Squid Game is Netflix's most successful new series launch ever and at a fraction of the cost of original series like The Crown and Stranger Things. As such, it seems like it was only a matter of time before Saturday Night Live parodied the South Korean show. Three episodes into the new season, Saturday Night Live rose to the occasion with host Rami Malek, Big Wet, Pete Davidson performing a music video parody of Squid Game. In the video, Malek and Davidson are broke country-pop singers who enter into the Squid Game to pay off their debts. Davidson wins after killing all of his friends, but he doesn't prove any more capable of handling his money after the Squid Game than before he entered. You can watch the video below.
In Squid Game, 456 desperate contestants compete with each other in a mysterious and deadly survival game involving multiple rounds of childhood games to win 45.6 billion won prize money that can pull them out of their misery. Per Netflix's official synopsis, "A mysterious invitation to join the game is sent to people at risk who are in dire need of money. 456 participants from all walks of life are locked into a secret location where they play games in order to win 45.6 billion won. Every game is a Korean traditional children's game such as Red Light, Green Light, but the consequence of losing is death. Who will be the winner, and what is the purpose behind this game?"
Fans are already asking for a second Squid Game season. Creator Hwang Dong-hyuk hinted at a possible follow-up in a recent interview.
"I don't have well developed plans for Squid Game 2," Hwang Dong-hyuk, who wrote and directed all nine episodes, told Variety. "It is quite tiring just thinking about it. But if I were to do it, I would certainly not do it alone. I'd consider using a writers' room and would want multiple experienced directors."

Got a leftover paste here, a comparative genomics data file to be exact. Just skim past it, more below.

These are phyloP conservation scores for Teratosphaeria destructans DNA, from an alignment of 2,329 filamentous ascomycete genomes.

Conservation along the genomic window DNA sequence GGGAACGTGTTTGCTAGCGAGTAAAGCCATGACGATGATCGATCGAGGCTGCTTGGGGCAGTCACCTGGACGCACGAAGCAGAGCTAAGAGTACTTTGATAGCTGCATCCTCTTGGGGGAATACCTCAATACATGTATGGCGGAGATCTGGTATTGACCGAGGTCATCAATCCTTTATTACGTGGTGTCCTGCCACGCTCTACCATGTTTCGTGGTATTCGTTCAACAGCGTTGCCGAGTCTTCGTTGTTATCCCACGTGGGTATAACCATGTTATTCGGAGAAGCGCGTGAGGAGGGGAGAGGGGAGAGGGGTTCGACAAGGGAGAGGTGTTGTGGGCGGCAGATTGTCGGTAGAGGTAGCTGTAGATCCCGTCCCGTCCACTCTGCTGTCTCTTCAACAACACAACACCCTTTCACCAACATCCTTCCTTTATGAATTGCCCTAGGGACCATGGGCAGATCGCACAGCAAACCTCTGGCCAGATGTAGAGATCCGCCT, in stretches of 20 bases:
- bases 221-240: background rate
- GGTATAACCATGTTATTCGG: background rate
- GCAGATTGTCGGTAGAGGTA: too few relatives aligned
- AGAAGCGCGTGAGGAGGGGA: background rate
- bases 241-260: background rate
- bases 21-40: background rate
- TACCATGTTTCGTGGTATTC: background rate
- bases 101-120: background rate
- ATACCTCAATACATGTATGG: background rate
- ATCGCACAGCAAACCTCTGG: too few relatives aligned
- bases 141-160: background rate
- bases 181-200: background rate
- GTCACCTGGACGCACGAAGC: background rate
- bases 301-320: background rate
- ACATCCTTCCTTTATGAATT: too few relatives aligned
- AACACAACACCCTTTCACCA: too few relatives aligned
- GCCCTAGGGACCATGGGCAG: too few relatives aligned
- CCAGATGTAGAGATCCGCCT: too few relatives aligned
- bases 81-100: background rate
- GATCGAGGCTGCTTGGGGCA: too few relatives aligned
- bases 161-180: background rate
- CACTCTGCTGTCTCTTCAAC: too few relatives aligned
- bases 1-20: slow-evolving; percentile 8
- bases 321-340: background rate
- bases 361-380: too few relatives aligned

Even so, Dong-hyuk also said, "there are some other stories in the series that have not been addressed" during an interview with The Hollywood Reporter. "For example, the story of the police officer and the story of his brother, the Front Man. So if I end up creating season two, I'd like to explore that storyline — what is going on between those two brothers? And then I could also go into the story of that recruiter in the suit who plays the game of ddakji with Gi-hun and gives him the card in the first episode. And, of course, we could go with Gi-hun's story as he turns back, and explore more about how he's going to navigate through his reckoning with the people who are designing the games. So, I don't know yet, but I'll just say there are a lot of possibilities out there for season two storylines."
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